6. Alex (author) 16 May 2007, 5:39pm

    I agree that full marriage rights as opposed to civil partnerships might have been an even greater gesture for the gay community, but we should be realistic and welcome all the progress which has been made. To clarify, a civil partnership entitles couples to exactly the same legal treatment as a married couple across a range of matters. In my view, it would better serve the gay community, and organisations such as Stonewall, to focus their energy (as they are doing) on other areas of society where homophobia is rife than to lobby the government to change the name of civil partnership to marriage.

  7. Luke, with respect…if Civil Unions/Partnerships are supposed to offer most of the rights of marriage to Gay people and as such should not be deemed as bestowing second class citizenship, then why are these unions, assuming you think they are equal in everything but name, ot recognized outside the UK? It IS second class citizenship irrespective of the fact that most of the rights provided via CPs mirror marriage. After all, Blair stated that CPs are NOT marriages. I’m from London originally and live in New York State for many years. We don’t have Civil Unions or Partnerships in our state, there are only two others that offer such unions, ie. Vermont and New Jersy while Massachusetts offers full marriage since May 2004. If I were to come back to the UK to enter into a civil partnership with my partner of fourteen years and return to the U.S., my partnership would NOT be recognized in any of the fifty states. However, if I’d legally married my partner in Canada, Holland, Belgium, Spain or South Africa, my marriage would be recognized in any of those countries and in New York state which recently passed legislation recognizing same-sex marriages performed elsewhere. Civil Unions/Partnerships definitely ARE second class and discriminatory, no matter how you look at them and no matter how many rights they confer. Marriage IS the gold standard, anywhere in the world. Yes, CP’s are better than nothing, a step forward, but they are not equal to marriage, never will be.Robert, NYC, ex-pat. Brit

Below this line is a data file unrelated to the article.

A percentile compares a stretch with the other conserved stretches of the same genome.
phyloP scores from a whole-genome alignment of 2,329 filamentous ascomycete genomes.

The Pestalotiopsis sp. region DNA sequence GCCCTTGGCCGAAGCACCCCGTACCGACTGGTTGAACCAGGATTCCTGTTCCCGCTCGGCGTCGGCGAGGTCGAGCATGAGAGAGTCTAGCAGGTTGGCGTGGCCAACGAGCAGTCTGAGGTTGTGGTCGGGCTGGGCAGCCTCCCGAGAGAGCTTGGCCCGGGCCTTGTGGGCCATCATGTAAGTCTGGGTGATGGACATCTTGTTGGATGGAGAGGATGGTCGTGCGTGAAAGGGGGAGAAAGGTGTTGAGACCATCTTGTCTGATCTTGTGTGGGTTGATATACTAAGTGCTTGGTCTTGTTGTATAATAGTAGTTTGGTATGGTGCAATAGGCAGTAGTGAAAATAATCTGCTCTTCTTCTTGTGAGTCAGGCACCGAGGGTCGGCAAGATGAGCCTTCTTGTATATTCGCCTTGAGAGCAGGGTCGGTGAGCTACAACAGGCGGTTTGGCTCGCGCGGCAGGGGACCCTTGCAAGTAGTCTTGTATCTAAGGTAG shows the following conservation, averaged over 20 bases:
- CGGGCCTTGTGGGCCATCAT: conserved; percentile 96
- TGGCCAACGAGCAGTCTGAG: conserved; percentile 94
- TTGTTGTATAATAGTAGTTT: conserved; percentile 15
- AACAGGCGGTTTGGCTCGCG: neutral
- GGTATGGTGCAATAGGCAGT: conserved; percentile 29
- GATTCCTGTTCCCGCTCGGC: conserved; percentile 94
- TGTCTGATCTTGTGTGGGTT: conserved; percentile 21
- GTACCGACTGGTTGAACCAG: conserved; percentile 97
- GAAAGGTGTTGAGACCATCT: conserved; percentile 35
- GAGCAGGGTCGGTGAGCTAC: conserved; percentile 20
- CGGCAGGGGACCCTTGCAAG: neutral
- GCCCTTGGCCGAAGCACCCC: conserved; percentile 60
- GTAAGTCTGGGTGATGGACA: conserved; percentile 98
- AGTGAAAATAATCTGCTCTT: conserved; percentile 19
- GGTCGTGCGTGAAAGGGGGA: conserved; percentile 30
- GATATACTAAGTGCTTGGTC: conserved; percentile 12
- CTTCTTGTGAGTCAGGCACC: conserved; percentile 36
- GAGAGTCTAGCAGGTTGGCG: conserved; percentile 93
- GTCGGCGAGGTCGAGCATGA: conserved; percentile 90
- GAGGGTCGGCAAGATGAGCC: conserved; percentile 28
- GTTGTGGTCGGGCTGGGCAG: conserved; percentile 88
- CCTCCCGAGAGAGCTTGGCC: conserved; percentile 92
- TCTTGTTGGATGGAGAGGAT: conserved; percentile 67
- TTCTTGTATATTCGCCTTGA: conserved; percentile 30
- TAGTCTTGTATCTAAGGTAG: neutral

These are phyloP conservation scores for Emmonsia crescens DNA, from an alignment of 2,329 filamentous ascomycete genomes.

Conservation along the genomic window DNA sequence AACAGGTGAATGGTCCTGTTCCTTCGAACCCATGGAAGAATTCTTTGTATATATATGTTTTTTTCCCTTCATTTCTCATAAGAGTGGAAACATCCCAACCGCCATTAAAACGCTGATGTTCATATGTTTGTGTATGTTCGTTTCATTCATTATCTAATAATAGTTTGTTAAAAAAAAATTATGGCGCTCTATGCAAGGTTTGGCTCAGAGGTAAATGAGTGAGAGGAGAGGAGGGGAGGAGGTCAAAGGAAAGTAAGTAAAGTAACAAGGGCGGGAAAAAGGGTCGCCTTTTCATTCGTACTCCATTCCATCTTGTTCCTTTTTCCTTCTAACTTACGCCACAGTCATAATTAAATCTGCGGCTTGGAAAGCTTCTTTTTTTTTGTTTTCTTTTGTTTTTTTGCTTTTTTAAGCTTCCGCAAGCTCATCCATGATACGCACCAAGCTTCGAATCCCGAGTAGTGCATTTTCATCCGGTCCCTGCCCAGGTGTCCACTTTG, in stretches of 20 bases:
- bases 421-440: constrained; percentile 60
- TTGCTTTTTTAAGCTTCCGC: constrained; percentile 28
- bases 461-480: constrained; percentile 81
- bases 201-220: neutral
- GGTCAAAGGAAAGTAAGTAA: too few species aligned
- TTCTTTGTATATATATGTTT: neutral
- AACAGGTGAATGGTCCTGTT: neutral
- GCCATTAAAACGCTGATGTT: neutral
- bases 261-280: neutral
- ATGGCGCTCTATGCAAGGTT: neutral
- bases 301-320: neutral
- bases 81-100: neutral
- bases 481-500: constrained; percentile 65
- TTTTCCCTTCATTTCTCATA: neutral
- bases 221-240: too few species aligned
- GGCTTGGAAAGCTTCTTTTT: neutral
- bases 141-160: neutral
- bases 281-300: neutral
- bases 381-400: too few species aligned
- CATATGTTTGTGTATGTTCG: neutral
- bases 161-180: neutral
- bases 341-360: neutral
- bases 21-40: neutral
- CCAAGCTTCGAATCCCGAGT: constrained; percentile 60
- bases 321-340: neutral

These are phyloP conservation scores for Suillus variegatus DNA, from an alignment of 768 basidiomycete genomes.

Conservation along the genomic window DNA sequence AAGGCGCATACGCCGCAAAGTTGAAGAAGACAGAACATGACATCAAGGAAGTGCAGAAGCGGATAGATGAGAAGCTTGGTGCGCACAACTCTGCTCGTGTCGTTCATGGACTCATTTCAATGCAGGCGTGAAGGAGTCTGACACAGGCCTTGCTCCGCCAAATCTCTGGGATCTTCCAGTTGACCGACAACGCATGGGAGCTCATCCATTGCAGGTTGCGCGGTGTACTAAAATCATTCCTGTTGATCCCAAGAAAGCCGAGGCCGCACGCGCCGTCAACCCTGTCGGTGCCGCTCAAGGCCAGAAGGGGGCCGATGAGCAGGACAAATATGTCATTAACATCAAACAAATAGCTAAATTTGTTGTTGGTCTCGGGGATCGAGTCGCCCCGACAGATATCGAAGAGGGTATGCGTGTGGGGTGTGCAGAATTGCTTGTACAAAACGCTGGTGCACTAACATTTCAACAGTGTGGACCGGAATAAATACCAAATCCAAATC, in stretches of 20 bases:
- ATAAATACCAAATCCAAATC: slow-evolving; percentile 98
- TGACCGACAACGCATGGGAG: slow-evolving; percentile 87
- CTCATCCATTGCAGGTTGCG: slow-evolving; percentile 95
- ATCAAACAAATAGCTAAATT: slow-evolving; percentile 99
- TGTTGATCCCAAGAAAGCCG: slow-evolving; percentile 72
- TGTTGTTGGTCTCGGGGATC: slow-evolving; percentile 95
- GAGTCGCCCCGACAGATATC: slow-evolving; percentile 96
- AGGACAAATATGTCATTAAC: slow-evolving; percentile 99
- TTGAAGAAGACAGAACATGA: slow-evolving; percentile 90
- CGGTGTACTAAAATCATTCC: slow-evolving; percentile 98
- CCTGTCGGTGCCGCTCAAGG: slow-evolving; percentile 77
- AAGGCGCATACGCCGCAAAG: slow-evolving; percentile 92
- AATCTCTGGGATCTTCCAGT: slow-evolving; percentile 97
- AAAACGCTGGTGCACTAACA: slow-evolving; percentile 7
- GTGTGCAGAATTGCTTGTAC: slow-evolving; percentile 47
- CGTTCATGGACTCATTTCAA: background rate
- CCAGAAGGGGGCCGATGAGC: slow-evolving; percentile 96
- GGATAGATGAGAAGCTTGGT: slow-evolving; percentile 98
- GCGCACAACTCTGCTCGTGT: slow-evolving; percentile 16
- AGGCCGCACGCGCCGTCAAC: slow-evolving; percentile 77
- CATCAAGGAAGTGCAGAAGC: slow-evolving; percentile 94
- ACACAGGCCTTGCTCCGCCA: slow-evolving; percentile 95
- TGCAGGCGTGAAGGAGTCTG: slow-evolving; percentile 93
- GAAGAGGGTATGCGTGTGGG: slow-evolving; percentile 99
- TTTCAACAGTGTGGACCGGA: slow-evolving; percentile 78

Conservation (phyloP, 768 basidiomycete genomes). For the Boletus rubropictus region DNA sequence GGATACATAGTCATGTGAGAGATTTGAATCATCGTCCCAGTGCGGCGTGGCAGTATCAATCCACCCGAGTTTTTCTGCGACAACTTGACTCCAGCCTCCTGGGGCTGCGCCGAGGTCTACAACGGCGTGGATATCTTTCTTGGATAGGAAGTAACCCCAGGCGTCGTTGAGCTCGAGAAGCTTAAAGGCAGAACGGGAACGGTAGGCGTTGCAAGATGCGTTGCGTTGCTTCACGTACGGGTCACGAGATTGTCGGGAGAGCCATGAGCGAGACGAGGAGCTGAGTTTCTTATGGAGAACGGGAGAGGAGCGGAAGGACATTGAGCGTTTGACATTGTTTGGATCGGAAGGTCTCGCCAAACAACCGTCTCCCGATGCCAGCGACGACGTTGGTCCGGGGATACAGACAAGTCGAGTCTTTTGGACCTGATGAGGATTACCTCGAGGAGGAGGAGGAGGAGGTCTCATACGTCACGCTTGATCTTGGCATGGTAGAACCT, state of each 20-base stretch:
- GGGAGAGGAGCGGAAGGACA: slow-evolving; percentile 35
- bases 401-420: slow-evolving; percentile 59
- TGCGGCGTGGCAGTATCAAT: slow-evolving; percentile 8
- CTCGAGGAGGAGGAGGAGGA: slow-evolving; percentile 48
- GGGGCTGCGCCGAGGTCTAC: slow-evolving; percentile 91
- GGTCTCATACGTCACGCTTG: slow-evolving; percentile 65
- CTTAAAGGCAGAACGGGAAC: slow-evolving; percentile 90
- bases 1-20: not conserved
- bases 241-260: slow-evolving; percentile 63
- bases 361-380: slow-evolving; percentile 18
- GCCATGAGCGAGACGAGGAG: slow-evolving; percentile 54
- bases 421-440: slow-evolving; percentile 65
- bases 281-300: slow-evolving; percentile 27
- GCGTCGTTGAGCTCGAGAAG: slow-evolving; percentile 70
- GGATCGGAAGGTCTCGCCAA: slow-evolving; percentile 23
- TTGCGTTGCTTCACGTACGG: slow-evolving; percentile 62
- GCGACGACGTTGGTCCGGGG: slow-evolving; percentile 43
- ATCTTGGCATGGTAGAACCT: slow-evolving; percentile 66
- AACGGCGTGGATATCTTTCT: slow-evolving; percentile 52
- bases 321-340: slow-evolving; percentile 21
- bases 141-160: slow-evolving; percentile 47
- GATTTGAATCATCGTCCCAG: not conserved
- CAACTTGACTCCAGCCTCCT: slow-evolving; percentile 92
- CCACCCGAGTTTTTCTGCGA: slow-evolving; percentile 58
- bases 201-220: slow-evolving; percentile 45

8. Well, thanks Robert. I was genuinely asking people to tell me because I couldn’t find anywhere I looked a text that explained what the differences were, and whether there were drawbacks. I just heard people saying “oh, we’re just second class!” and I thought it was people exaggerating and being annoying. I also realise that marriage is not a religious institution after looking it up properly. Ugh, I feel stupid. I guess deep down I also wanted them to be equal because that’s one less thing to have to be angry about – but oh well. Not yet obviously.

  9. Luke, you are more than welcome, glad to have been of help. My email address if you need any other information is robertocucina@earthlink.netRobert, NYC.